Often yoga students might express to their teacher, “Thanks I enjoyed your class,” or “Thanks that really helped me open my hips.”
But what I, as a teacher, want to express is a thank you to my students.
What many students might not realize is how they inspire their teacher as well.
Often students place their teachers, whether yoga teachers or classroom teachers, on pedestals. I know I am guilty of doing this with my yoga teachers. I expected them to always be on time. To always know their right from left when giving instructions. To have their lesson plan memorized. And yet, they are human too.
They don’t ask to be on a pedestal because the chance of falling off this pedestal is pretty high. No matter how hard or how dedicated a teacher is, as humans there is always that chance for error.
So when I became a yoga teacher, the pressure I put on myself to live up to my expectations of a yoga teacher were very high. I listened to yoga tapes nonstop. I reviewed yoga videos on YouTube constantly. The number of books I purchased on yoga could fill a library. The bar I set was so high I made it unattainable!
The reason it was unattainable is that I’m not a machine. Sometimes when teaching I mean to say “left foot,” I see the left foot and somehow I hear myself saying “right foot” in my cue.
Sometimes during my class, when we finish the right side, I might miss a pose or two during a sequence of cues for the left side.
Once during a class, the room was getting hot. I hadn’t quite figured out how to control the temperature and the room was heating up quickly for what was not supposed to be a heated yoga class! After getting water for everyone, I returned to the front of the studio. Looking out at the students as they eagerly awaited instructions the only words I could find to say were, “I have no idea where we left off.”
And you know what? It was okay. In fact, everyone shared a good laugh as the sweat continued to pour down our faces. No one was upset. We were happy to just be on our mats. It was a great lesson in patience.
I continued to teach this class and others. Even with this lesson under my belt or rather under my mat, I still demanded of myself to be the best. In truth, it was exhausting.
I talked it over with a much more experienced yoga teacher who suggested that I just continue to teach but move from my heart.
While I loved this idea, as a teacher and a way to experience life, I was still too new to enter a classroom of paying students without my lesson plan handwritten just hidden out of eyesight of the students.
So, I decided to take a break from the paying studio and return to volunteering teaching yoga classes to those who are going through troubling experiences.
It is these classes and students that saved me. Thank you so much, I will forever be indebted to these students.
Week after week they show up. Going more with the flow of the students, the feel of the class, they don’t mind if I change my music in the middle of class because I’ve decided to change where the class is headed. In fact, teaching more from my heart than from the piece of paper that is my security blanket should I forget what I had planned, I feel myself shift into a zone. A zone of complete ease and flow with the class.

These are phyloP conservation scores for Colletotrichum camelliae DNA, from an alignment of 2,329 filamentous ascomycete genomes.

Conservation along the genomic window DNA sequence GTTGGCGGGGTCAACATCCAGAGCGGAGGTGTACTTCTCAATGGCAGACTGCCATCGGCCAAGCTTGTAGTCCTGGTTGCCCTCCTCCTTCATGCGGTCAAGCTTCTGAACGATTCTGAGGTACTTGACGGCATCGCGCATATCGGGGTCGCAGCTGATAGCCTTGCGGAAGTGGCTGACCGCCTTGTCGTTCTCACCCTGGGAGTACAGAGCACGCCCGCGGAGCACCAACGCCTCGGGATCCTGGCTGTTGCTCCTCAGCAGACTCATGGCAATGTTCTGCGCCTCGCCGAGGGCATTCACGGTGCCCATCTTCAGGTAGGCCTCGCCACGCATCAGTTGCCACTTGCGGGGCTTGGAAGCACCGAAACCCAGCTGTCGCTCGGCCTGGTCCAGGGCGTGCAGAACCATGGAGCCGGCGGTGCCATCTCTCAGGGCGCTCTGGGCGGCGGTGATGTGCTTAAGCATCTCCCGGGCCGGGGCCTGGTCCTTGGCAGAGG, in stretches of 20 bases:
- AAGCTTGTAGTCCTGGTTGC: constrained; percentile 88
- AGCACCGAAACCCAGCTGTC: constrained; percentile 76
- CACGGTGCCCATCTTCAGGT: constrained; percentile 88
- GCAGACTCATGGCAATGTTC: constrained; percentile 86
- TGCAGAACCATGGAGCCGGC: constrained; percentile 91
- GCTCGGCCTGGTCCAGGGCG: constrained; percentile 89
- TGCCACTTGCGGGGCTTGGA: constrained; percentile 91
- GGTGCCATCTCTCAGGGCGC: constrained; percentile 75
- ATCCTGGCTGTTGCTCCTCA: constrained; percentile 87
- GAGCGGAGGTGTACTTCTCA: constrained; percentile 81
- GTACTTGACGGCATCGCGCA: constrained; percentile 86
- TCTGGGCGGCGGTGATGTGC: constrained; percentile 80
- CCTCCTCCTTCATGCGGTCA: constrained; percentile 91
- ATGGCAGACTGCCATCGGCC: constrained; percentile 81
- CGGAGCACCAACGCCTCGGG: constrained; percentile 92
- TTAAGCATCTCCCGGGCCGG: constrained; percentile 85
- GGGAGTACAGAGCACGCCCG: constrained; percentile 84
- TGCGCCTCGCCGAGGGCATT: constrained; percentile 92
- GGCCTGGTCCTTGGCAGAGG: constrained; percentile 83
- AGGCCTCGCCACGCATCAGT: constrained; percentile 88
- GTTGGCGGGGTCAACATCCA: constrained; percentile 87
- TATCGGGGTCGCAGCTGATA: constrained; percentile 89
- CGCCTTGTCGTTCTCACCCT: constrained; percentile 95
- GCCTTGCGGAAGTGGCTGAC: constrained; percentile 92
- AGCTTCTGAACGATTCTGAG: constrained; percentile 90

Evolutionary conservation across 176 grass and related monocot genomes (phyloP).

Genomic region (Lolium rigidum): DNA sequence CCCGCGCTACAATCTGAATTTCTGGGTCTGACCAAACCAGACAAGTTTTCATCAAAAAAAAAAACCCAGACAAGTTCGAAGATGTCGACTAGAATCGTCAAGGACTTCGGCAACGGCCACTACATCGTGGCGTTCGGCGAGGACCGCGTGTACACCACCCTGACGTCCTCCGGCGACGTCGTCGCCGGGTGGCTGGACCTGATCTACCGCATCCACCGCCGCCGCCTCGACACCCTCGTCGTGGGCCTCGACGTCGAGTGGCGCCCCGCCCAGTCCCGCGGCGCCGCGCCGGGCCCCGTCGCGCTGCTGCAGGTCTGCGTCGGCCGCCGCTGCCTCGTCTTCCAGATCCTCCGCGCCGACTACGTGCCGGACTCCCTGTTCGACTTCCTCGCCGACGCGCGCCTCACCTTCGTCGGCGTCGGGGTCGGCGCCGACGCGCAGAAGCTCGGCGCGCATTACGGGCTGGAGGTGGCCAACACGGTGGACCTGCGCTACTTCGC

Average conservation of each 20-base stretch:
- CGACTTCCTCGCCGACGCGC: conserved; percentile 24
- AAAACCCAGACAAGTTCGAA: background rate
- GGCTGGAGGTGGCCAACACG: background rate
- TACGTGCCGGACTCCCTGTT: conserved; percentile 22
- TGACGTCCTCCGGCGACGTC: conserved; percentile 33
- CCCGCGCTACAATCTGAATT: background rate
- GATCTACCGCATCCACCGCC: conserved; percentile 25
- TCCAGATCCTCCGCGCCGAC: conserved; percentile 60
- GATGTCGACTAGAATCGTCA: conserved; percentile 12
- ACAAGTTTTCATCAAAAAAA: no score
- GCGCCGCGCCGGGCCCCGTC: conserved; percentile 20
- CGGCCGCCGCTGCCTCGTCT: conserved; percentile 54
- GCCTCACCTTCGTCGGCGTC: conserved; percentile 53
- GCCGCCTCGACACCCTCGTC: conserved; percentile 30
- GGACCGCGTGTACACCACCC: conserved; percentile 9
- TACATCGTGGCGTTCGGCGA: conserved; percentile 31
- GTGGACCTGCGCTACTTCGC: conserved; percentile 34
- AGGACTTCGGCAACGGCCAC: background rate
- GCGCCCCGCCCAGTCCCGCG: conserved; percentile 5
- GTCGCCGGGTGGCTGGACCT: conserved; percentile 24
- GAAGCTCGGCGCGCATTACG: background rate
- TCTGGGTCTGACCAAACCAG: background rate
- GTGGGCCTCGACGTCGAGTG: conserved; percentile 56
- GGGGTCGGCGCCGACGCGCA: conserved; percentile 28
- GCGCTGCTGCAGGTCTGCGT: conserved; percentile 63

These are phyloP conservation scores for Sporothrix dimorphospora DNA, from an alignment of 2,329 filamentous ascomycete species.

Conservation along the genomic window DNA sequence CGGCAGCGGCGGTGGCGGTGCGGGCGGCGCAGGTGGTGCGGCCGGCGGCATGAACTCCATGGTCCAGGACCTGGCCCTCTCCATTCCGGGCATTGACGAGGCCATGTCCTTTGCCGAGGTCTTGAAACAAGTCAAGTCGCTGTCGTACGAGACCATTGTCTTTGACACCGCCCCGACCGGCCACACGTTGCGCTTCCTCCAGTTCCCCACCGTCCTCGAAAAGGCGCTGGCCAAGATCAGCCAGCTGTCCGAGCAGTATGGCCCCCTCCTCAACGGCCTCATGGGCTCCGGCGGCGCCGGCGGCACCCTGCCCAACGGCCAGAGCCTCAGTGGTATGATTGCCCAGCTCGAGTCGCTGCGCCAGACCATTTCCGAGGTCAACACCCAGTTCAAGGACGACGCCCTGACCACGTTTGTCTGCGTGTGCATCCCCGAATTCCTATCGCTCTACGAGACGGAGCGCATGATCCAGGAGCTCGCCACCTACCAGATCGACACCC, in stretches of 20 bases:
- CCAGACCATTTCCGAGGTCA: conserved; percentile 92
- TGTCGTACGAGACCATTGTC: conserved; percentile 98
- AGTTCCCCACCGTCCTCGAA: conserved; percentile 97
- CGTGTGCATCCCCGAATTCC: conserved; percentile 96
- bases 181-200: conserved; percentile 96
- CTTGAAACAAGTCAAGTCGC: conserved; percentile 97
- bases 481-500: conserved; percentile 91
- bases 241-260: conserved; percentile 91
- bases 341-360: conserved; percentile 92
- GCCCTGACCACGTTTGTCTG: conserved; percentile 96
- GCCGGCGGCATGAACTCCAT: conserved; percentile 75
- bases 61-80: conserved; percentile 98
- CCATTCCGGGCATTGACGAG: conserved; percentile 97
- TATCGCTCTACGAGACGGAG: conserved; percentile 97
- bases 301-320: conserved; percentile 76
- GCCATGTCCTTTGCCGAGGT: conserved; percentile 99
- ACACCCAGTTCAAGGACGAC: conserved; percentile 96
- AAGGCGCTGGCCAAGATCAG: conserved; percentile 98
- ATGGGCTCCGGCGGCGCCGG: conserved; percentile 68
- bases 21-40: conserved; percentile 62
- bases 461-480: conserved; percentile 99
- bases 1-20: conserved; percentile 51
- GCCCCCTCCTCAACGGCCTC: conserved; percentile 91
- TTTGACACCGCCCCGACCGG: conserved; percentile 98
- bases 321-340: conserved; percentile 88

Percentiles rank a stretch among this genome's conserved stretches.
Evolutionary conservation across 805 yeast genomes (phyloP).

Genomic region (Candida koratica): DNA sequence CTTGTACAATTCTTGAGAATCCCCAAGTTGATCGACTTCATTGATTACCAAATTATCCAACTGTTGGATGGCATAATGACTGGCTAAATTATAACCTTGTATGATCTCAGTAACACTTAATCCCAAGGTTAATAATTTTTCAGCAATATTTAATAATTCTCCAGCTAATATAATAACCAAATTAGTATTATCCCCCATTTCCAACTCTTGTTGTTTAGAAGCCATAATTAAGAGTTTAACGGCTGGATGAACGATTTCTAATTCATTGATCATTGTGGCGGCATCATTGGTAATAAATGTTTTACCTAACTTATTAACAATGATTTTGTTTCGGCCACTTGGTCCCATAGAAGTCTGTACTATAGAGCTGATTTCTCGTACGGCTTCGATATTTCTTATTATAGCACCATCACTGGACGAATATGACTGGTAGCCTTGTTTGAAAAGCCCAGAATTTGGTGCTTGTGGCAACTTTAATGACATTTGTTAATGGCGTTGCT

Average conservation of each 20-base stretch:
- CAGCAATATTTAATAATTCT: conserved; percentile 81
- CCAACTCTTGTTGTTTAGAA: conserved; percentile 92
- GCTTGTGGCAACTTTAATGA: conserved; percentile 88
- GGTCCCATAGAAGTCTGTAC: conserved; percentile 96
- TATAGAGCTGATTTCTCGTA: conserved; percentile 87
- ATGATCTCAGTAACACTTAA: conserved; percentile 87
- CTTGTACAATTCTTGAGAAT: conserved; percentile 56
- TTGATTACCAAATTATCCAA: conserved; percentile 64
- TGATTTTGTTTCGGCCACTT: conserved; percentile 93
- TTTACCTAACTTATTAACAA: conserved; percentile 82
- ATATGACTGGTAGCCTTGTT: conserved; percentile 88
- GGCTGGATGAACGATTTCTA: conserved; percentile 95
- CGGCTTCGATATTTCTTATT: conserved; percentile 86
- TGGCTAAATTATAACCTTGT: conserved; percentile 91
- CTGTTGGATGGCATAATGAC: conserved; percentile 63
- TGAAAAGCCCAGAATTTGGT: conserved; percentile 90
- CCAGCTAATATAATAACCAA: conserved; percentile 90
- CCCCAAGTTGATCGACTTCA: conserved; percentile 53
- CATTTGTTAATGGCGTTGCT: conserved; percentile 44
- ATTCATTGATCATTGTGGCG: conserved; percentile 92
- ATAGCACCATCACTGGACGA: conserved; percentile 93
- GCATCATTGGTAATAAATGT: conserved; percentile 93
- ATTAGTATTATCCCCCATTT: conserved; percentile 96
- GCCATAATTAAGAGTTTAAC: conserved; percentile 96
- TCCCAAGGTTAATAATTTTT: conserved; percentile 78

I practice sharing what I’ve learned on my yoga journey. I might share a simple thought, the reason for deep breaths, or how to take your yoga practice off your mat and into your world.
And the exciting thing is that the students are listening.
While I placed pressure on myself as a teacher, I’m learning through my students. Not by lowering the bar, because I always want to keep learning, but to be okay with where I land in relation to that bar each class. While a yoga class can’t solve the issues for these students, it can help ease them through their trying times.Whether it’s the moves or just knowing they will have a chance to focus on themselves, we are here together supporting one another.
Looking back to when I first started teaching, my students didn’t mind any mistakes or missteps I took along the way. They gave me support and even constructive criticism that was helpful.
My experience of moving from yoga student to yoga teacher has been an uphill battle to quiet that inner voice that asks, “Who do I think I am teaching this ancient wisdom?”
Well, I’m here to say I’m a human just wanting to share something I love that has helped me to find balance, mindfulness and more importantly a way to quiet that little nagging voice inside myself.
From here onward, I’m moving forward trusting my abilities and myself. I’m not perfect, but who is? I don’t know everything about the benefits of yoga, but I’m willing to put the time in to learn.
Thank you to all my students for supporting me along this bumpy journey and coming to class! I’ll try to keep the heat at the right temperature.
I’ll try to remember my right from my left.
I’ll work on following my heart because somehow this has always proven the right path for me.
Most importantly, I know I’ll make mistakes but at least I’m out there trying!
Editor: Hayley Samuelson.
Robyn Greenhouse is a born again writer! Her childhood dream of being an author suddenly came back to life on her 45th birthday! Now, along with her husband, Stephen, she raises her 3 boys and 2 dogs, teaches kids and adults yoga, and writes on her blog Adventures in Laugher, Exercise and Eating Well. Please check out her blog at www.laughwithme45.blogspot.com.
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July’s Full Moon in Capricorn: The Heart wants what it Wants. The 4 Stages of a Good Divorce. How to Love a Woman who Scares You. Our Soulmates are Rarely Who We Expect. I Still Think of You. Men, Let’s Stop Fooling Ourselves: Size Matters. To the One Who Tried to Break Me. An Open Letter to the Fixers. How your Stored Memories in the Amygdala can lead to PTSD. How My Sister’s Death Transformed my Self-Perception.